Yesterday, in the afternoon, two of our men died; one from a heart disease complicated by scurvy, the other from just scurvy. This sickness weakened our garrison considerably during the winter and reached its height last month. Right now we have in the hospital thirty-two sick with scurvy, and thirteen more are exempt from service in their company, having only a light touch or just getting over it. In addition there are six employees of the quartermaster who are being treated at the hospital, which makes a total of fifty-one cases of scurvy, equal to one-fourth of the garrison.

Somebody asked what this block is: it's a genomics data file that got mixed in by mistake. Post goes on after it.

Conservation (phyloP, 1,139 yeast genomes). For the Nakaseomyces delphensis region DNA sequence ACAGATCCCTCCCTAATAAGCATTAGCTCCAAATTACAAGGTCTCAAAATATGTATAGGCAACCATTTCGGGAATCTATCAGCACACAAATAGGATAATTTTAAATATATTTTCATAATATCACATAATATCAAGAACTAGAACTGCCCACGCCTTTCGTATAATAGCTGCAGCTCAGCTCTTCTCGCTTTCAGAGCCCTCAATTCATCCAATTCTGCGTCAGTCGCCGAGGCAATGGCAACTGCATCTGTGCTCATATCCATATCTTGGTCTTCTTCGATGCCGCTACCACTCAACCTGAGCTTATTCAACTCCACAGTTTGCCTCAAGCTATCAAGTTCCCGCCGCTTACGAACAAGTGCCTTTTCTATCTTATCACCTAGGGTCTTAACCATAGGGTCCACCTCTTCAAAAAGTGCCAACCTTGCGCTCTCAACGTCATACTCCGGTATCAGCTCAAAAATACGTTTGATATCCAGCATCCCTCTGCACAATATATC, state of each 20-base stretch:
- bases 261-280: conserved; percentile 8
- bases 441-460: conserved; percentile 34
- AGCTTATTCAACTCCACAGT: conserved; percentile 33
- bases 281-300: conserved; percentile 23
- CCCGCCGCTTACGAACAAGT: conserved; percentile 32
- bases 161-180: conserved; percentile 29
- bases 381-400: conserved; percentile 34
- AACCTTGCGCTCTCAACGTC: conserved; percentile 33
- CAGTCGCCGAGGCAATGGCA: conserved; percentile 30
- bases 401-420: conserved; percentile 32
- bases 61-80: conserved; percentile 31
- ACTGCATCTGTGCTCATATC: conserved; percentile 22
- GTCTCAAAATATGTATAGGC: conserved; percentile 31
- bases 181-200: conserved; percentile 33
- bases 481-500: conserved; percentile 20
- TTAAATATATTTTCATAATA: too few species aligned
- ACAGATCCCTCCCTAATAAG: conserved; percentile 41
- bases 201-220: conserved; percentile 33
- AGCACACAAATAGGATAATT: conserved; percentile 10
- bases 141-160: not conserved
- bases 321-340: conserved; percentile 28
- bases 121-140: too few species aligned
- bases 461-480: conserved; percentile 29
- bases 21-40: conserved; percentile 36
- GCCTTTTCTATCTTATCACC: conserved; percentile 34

These regrettable health conditions are the result of being without fresh vegetables for a long time and of having rations of fresh meat distributed only twice a week. The principal food of the men is salt pork, salt fish; and so there is sickness. Nevertheless, it may be presumed that it would not have reached the proportions I have just indicated if our men had had good quarters from the beginning of winter. Unfortunately the work was begun too late last summer, and as I have related, one of the two companies was not comfortably installed until the last days of December, and the other in the first days of January. Until then they were exposed to the rough weather of the end of November and the whole month of December, with no shelter but miserable edge tents. When the snow and ice came, they dug out the inside of the quarters three or four feet deep, and built themselves small earthen fireplaces, which had the inconvenience of producing stifling heat when the fire blazed and freezing cold when it was out. Moreover, sleeping on the ground wasn’t good for them. Add to this and to the salt rations the constant fatigue from the hardest type of daily work, and it is not wonder that scurvy has been so prevalent, with upset stomachs, tired limbs, and sorely taxed constitution. Fortunately the ordeal is just about over, thanks to the imminent arrival of the steamboats and the supplies they will bring us.